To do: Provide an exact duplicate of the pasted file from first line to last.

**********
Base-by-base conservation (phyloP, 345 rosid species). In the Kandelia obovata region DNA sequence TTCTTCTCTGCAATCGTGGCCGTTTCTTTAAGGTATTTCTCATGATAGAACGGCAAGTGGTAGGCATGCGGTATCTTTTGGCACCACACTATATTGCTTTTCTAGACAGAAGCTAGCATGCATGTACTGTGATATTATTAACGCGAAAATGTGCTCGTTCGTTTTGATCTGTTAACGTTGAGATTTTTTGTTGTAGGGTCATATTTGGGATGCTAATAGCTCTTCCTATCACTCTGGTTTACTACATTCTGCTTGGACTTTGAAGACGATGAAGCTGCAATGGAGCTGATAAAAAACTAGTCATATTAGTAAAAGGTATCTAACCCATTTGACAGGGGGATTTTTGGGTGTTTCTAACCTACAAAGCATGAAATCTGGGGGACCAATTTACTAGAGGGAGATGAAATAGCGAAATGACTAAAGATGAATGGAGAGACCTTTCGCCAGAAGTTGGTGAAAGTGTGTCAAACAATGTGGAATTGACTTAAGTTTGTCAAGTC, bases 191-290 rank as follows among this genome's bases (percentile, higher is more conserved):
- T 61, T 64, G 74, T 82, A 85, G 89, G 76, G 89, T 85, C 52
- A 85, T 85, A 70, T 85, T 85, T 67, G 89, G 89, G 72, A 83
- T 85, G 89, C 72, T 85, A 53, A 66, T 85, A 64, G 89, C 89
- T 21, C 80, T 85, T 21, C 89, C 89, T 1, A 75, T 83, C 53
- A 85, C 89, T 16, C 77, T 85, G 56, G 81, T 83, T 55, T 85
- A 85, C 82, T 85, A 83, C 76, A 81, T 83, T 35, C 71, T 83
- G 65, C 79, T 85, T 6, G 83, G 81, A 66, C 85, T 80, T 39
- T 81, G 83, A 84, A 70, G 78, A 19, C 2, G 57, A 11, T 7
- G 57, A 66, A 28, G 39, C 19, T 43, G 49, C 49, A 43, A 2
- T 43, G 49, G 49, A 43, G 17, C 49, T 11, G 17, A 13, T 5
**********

Base-by-base conservation (phyloP, 345 rosid species). In the Kandelia obovata region DNA sequence TTCTTCTCTGCAATCGTGGCCGTTTCTTTAAGGTATTTCTCATGATAGAACGGCAAGTGGTAGGCATGCGGTATCTTTTGGCACCACACTATATTGCTTTTCTAGACAGAAGCTAGCATGCATGTACTGTGATATTATTAACGCGAAAATGTGCTCGTTCGTTTTGATCTGTTAACGTTGAGATTTTTTGTTGTAGGGTCATATTTGGGATGCTAATAGCTCTTCCTATCACTCTGGTTTACTACATTCTGCTTGGACTTTGAAGACGATGAAGCTGCAATGGAGCTGATAAAAAACTAGTCATATTAGTAAAAGGTATCTAACCCATTTGACAGGGGGATTTTTGGGTGTTTCTAACCTACAAAGCATGAAATCTGGGGGACCAATTTACTAGAGGGAGATGAAATAGCGAAATGACTAAAGATGAATGGAGAGACCTTTCGCCAGAAGTTGGTGAAAGTGTGTCAAACAATGTGGAATTGACTTAAGTTTGTCAAGTC, bases 191-290 rank as follows among this genome's bases (percentile, higher is more conserved):
- T 61, T 64, G 74, T 82, A 85, G 89, G 76, G 89, T 85, C 52
- A 85, T 85, A 70, T 85, T 85, T 67, G 89, G 89, G 72, A 83
- T 85, G 89, C 72, T 85, A 53, A 66, T 85, A 64, G 89, C 89
- T 21, C 80, T 85, T 21, C 89, C 89, T 1, A 75, T 83, C 53
- A 85, C 89, T 16, C 77, T 85, G 56, G 81, T 83, T 55, T 85
- A 85, C 82, T 85, A 83, C 76, A 81, T 83, T 35, C 71, T 83
- G 65, C 79, T 85, T 6, G 83, G 81, A 66, C 85, T 80, T 39
- T 81, G 83, A 84, A 70, G 78, A 19, C 2, G 57, A 11, T 7
- G 57, A 66, A 28, G 39, C 19, T 43, G 49, C 49, A 43, A 2
- T 43, G 49, G 49, A 43, G 17, C 49, T 11, G 17, A 13, T 5